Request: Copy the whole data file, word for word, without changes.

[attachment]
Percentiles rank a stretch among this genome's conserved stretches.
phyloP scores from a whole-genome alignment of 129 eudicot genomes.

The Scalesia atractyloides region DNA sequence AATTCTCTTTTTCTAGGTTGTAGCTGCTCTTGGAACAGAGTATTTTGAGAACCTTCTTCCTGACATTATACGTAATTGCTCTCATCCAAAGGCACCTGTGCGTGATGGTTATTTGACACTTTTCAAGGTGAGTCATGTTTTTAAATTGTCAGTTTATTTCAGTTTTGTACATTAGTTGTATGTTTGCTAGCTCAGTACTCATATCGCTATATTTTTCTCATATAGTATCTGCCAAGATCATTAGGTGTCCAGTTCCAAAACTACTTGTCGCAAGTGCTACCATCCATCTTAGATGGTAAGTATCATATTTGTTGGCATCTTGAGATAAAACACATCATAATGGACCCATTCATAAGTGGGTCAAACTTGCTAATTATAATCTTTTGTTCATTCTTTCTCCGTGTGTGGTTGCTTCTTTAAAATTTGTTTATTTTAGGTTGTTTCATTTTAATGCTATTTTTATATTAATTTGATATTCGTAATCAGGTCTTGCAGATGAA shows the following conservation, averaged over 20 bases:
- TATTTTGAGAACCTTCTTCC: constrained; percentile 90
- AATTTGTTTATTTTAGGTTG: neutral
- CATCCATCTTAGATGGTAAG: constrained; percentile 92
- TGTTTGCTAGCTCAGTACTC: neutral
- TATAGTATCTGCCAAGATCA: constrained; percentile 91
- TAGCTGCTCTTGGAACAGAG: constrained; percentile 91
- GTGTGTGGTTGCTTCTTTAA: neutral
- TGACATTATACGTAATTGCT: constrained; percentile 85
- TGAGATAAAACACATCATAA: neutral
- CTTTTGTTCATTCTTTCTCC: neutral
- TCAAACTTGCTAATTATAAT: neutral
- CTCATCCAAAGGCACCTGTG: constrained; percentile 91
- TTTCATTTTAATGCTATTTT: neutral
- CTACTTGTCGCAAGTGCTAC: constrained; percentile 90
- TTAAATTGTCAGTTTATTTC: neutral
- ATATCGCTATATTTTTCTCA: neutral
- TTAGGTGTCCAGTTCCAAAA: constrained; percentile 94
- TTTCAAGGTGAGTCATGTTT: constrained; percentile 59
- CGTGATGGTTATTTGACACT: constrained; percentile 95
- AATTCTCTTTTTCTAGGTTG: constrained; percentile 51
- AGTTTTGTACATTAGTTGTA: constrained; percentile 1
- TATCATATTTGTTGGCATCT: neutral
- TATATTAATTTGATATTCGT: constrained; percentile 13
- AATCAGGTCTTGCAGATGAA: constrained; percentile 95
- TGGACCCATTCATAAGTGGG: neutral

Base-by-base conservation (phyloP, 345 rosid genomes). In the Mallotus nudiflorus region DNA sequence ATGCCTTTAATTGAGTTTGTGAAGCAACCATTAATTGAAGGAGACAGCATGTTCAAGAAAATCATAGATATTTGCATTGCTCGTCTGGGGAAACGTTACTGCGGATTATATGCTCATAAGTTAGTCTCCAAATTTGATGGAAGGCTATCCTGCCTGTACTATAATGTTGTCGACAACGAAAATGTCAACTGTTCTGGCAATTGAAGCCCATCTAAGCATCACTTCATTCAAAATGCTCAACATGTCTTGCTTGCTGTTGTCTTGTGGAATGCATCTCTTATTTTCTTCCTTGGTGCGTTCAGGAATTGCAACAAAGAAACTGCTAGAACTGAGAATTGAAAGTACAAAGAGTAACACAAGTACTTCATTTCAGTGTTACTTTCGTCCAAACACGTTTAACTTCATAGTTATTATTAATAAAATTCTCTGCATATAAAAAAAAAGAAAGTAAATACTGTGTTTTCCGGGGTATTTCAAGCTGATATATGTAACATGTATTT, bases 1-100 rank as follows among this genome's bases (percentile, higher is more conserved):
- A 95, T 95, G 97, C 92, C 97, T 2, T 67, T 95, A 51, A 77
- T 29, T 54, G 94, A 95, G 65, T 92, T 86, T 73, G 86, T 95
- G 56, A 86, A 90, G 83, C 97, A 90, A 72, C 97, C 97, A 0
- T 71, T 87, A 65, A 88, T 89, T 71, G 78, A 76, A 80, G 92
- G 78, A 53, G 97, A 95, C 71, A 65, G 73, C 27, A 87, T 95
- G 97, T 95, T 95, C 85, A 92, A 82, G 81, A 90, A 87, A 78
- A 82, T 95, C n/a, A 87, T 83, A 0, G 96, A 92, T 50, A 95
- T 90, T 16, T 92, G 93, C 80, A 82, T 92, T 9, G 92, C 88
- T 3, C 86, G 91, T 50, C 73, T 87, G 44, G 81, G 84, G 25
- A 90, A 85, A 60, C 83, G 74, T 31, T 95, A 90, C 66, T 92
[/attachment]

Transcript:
Percentiles rank a stretch among this genome's conserved stretches.
phyloP scores from a whole-genome alignment of 129 eudicot genomes.

The Scalesia atractyloides region DNA sequence AATTCTCTTTTTCTAGGTTGTAGCTGCTCTTGGAACAGAGTATTTTGAGAACCTTCTTCCTGACATTATACGTAATTGCTCTCATCCAAAGGCACCTGTGCGTGATGGTTATTTGACACTTTTCAAGGTGAGTCATGTTTTTAAATTGTCAGTTTATTTCAGTTTTGTACATTAGTTGTATGTTTGCTAGCTCAGTACTCATATCGCTATATTTTTCTCATATAGTATCTGCCAAGATCATTAGGTGTCCAGTTCCAAAACTACTTGTCGCAAGTGCTACCATCCATCTTAGATGGTAAGTATCATATTTGTTGGCATCTTGAGATAAAACACATCATAATGGACCCATTCATAAGTGGGTCAAACTTGCTAATTATAATCTTTTGTTCATTCTTTCTCCGTGTGTGGTTGCTTCTTTAAAATTTGTTTATTTTAGGTTGTTTCATTTTAATGCTATTTTTATATTAATTTGATATTCGTAATCAGGTCTTGCAGATGAA shows the following conservation, averaged over 20 bases:
- TATTTTGAGAACCTTCTTCC: constrained; percentile 90
- AATTTGTTTATTTTAGGTTG: neutral
- CATCCATCTTAGATGGTAAG: constrained; percentile 92
- TGTTTGCTAGCTCAGTACTC: neutral
- TATAGTATCTGCCAAGATCA: constrained; percentile 91
- TAGCTGCTCTTGGAACAGAG: constrained; percentile 91
- GTGTGTGGTTGCTTCTTTAA: neutral
- TGACATTATACGTAATTGCT: constrained; percentile 85
- TGAGATAAAACACATCATAA: neutral
- CTTTTGTTCATTCTTTCTCC: neutral
- TCAAACTTGCTAATTATAAT: neutral
- CTCATCCAAAGGCACCTGTG: constrained; percentile 91
- TTTCATTTTAATGCTATTTT: neutral
- CTACTTGTCGCAAGTGCTAC: constrained; percentile 90
- TTAAATTGTCAGTTTATTTC: neutral
- ATATCGCTATATTTTTCTCA: neutral
- TTAGGTGTCCAGTTCCAAAA: constrained; percentile 94
- TTTCAAGGTGAGTCATGTTT: constrained; percentile 59
- CGTGATGGTTATTTGACACT: constrained; percentile 95
- AATTCTCTTTTTCTAGGTTG: constrained; percentile 51
- AGTTTTGTACATTAGTTGTA: constrained; percentile 1
- TATCATATTTGTTGGCATCT: neutral
- TATATTAATTTGATATTCGT: constrained; percentile 13
- AATCAGGTCTTGCAGATGAA: constrained; percentile 95
- TGGACCCATTCATAAGTGGG: neutral

Base-by-base conservation (phyloP, 345 rosid genomes). In the Mallotus nudiflorus region DNA sequence ATGCCTTTAATTGAGTTTGTGAAGCAACCATTAATTGAAGGAGACAGCATGTTCAAGAAAATCATAGATATTTGCATTGCTCGTCTGGGGAAACGTTACTGCGGATTATATGCTCATAAGTTAGTCTCCAAATTTGATGGAAGGCTATCCTGCCTGTACTATAATGTTGTCGACAACGAAAATGTCAACTGTTCTGGCAATTGAAGCCCATCTAAGCATCACTTCATTCAAAATGCTCAACATGTCTTGCTTGCTGTTGTCTTGTGGAATGCATCTCTTATTTTCTTCCTTGGTGCGTTCAGGAATTGCAACAAAGAAACTGCTAGAACTGAGAATTGAAAGTACAAAGAGTAACACAAGTACTTCATTTCAGTGTTACTTTCGTCCAAACACGTTTAACTTCATAGTTATTATTAATAAAATTCTCTGCATATAAAAAAAAAGAAAGTAAATACTGTGTTTTCCGGGGTATTTCAAGCTGATATATGTAACATGTATTT, bases 1-100 rank as follows among this genome's bases (percentile, higher is more conserved):
- A 95, T 95, G 97, C 92, C 97, T 2, T 67, T 95, A 51, A 77
- T 29, T 54, G 94, A 95, G 65, T 92, T 86, T 73, G 86, T 95
- G 56, A 86, A 90, G 83, C 97, A 90, A 72, C 97, C 97, A 0
- T 71, T 87, A 65, A 88, T 89, T 71, G 78, A 76, A 80, G 92
- G 78, A 53, G 97, A 95, C 71, A 65, G 73, C 27, A 87, T 95
- G 97, T 95, T 95, C 85, A 92, A 82, G 81, A 90, A 87, A 78
- A 82, T 95, C n/a, A 87, T 83, A 0, G 96, A 92, T 50, A 95
- T 90, T 16, T 92, G 93, C 80, A 82, T 92, T 9, G 92, C 88
- T 3, C 86, G 91, T 50, C 73, T 87, G 44, G 81, G 84, G 25
- A 90, A 85, A 60, C 83, G 74, T 31, T 95, A 90, C 66, T 92